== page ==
The long wait for the first beta of Microsoft's new Windows operating system is finally over. On July 27, Microsoft released Beta 1 of Windows Vista (formerly code-named Longhorn). Available for download to MSDN subscribers and selected beta testers, the beta is a good opportunity for customers to see Microsoft's progress in building the next-generation Windows operating system.
In this article, I'll present my first look at the latest build, 5112, of Windows Vista Beta 1.
Installation was straightforward. I set up Windows Vista Beta 1 on a new machine (not VPC). The setup routine will:
After that, Windows Vista reboots the system once during its install, and it is done. Note that as usual, installing on a PDC requires that the disk image be formatted with NTFS or it will fail.
Figures 1 and 2 shows the two new wallpaper designs in Windows Vista Beta 1.
Figure 1. The Longhorn wallpaper in Windows Vista Beta 1
Figure 2. The Windows XP wallpaper in Vista's beta
The Start menu in Windows Vista Beta 1 is pretty similar to that of the earlier build (5048) as well as Windows XP. It looks as if the new search text box (see Figure 3) just above the Start menu is here to stay; it was present in Build 5048. Using the search text box, you type the name of an executable; a list of matching executables is shown as you type. Beginning users may not find this feature useful, but for power users it should be nifty.
Figure 3. The Start menu
Note that I didn't manage to get Aero (the new user interface in Windows Vista) working on my machine. I have heard that Aero is automatically enabled by default if one has the right graphics card. So I presume I lack the graphics card needed to support Aero. If Aero is enabled, you will see translucent windows, and buttons that light up as you move your pointer over them.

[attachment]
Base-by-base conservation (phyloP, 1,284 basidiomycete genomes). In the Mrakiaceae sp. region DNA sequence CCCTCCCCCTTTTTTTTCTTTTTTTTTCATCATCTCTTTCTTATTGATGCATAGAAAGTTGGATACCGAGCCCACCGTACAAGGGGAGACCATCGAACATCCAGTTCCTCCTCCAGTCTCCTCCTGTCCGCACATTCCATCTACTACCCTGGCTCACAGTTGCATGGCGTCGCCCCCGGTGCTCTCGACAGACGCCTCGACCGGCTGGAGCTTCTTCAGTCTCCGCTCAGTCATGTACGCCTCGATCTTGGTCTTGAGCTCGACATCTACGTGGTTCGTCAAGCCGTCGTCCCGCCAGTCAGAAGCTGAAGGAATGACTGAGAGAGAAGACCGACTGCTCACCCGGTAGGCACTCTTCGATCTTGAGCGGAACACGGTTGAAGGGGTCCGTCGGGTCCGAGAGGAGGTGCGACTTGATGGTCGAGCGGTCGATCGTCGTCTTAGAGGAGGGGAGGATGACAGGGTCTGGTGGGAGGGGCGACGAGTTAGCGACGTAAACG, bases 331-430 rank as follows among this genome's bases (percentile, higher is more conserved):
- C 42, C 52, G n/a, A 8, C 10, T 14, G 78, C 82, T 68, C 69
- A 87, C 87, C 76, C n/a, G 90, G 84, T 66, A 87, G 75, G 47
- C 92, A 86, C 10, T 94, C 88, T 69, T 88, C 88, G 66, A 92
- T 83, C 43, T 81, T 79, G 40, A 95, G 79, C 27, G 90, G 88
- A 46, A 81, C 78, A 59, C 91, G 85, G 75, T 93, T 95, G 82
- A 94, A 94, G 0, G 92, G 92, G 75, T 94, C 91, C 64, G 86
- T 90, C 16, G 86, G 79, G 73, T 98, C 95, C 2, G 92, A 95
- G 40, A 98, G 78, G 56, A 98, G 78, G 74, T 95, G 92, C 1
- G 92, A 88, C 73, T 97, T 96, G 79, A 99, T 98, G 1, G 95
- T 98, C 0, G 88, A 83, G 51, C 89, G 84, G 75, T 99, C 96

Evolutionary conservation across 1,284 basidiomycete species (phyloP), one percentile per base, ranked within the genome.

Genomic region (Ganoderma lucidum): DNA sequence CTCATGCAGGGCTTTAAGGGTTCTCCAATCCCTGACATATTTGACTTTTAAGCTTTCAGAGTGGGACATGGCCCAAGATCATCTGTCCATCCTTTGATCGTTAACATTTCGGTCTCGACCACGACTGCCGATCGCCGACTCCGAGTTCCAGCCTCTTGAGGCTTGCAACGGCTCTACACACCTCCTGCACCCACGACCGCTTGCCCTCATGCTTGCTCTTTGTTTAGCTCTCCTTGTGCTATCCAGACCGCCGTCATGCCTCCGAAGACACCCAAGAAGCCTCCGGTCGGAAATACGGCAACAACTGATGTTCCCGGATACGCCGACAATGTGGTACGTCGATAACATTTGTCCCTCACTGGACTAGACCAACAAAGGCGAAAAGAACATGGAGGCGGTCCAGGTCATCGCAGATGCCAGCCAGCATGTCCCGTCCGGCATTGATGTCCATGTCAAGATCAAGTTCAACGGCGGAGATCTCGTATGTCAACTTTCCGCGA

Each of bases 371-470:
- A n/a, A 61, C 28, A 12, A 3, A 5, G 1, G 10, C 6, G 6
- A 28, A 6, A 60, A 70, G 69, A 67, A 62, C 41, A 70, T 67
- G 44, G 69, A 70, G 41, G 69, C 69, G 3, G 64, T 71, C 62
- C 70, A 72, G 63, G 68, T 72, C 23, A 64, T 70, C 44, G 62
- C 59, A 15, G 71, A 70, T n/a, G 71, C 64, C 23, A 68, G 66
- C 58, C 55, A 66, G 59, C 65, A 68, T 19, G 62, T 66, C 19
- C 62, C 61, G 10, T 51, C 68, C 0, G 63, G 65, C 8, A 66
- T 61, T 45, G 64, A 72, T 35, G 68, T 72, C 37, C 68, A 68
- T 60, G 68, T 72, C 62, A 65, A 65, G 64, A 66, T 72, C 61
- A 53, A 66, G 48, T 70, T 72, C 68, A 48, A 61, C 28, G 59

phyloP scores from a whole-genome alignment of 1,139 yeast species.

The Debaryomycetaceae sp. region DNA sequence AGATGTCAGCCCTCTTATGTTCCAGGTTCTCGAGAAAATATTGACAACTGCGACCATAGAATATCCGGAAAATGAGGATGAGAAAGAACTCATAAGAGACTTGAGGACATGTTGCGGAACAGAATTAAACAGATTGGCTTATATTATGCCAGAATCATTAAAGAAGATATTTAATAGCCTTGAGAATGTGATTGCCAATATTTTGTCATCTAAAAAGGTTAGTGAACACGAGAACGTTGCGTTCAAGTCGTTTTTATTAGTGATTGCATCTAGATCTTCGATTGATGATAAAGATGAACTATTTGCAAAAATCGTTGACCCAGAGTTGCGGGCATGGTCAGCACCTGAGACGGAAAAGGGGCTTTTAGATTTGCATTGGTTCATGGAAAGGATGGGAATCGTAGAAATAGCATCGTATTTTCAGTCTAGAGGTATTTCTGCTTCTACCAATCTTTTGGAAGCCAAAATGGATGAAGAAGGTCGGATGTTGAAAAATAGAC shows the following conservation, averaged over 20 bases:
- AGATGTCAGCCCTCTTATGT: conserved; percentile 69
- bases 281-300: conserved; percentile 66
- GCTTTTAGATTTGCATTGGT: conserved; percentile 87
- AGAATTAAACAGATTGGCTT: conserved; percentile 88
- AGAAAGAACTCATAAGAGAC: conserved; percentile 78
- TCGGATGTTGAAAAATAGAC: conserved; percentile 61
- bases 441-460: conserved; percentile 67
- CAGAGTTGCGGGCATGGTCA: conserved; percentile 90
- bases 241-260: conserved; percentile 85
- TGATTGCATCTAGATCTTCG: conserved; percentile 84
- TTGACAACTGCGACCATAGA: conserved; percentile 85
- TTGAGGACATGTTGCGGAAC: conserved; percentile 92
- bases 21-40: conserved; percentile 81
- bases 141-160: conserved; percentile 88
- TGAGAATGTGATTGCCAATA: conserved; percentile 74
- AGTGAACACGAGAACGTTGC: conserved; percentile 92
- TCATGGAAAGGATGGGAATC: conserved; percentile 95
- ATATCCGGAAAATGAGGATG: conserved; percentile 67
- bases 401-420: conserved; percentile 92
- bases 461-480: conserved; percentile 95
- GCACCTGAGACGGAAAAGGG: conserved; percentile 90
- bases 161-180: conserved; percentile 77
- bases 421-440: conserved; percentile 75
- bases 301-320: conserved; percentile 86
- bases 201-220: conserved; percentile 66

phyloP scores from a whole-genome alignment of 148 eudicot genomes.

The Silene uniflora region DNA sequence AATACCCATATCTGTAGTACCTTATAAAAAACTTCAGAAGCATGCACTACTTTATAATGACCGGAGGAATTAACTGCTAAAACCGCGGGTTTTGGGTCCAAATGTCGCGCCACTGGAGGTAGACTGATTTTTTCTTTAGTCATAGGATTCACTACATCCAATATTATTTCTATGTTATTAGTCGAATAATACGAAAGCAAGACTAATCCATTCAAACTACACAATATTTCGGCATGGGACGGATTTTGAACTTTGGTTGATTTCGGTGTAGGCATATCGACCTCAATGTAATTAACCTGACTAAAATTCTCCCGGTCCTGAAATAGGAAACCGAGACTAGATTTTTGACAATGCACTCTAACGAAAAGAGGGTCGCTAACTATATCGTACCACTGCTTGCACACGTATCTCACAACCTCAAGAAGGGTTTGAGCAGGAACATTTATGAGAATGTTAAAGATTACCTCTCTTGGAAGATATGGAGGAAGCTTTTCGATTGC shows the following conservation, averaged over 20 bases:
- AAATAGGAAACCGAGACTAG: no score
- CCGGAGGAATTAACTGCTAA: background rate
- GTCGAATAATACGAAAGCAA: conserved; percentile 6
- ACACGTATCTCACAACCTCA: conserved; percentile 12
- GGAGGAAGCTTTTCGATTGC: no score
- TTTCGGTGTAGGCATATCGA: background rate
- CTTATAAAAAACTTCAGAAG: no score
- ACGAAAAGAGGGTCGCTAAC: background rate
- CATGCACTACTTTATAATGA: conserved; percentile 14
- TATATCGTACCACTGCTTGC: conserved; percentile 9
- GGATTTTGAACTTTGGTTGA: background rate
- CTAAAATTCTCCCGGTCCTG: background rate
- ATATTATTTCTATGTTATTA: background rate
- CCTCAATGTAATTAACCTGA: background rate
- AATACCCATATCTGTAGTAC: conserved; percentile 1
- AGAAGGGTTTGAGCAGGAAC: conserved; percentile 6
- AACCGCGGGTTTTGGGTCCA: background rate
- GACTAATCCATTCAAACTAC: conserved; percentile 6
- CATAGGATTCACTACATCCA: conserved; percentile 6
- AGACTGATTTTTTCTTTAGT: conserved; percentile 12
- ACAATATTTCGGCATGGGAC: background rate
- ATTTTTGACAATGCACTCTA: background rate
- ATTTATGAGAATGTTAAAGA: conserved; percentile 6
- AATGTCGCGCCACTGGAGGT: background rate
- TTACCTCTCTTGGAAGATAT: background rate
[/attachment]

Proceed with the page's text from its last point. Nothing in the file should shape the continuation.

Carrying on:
An important feature in Windows Vista Beta 1 is Search. Type the search keyword into the search text box (see Figure 4), and the items in the current window are filtered accordingly. Note that this search is performed only on the items in the current window; if you want to search the entire computer; you need to click on the Search button and select the Search the Computer button.
Figure 4. Performing a search
In Windows Vista Beta 1, the preview pane dynamically changes to reflect the content of the folders. Figure 5 shows the content of a folder that shows some of the images contained within the folder.
Figure 5. Previewing a folder
One of the inconsistencies in the display is that as you navigate from one folder to another, the preview pane is sometimes displayed on the right and sometimes at the top (see Figure 6).
Figure 6. The preview pane displayed at the top
A new feature in Windows Vista Beta 1 is virtual folders. Before we look at examples, it helps to think of virtual folders as shortcuts in Windows XP. A shortcut is basically a file that points to the actual location of a file. Shortcuts allow you to quickly locate a file without needing to know where it is physically stored. Microsoft has brought this concept to Windows Vista in an attempt to make the organization of files easy to understand. Unfortunately, I think this is likely to confuse many new users, and it took me some time before I really understood how it works. And there are still times I think I am a little confused.
To see virtual folders in action, click on the Start menu and you will see the Documents, Pictures, and Music folders (see Figure 7). These all point to virtual folders.
Figure 7. Virtual folders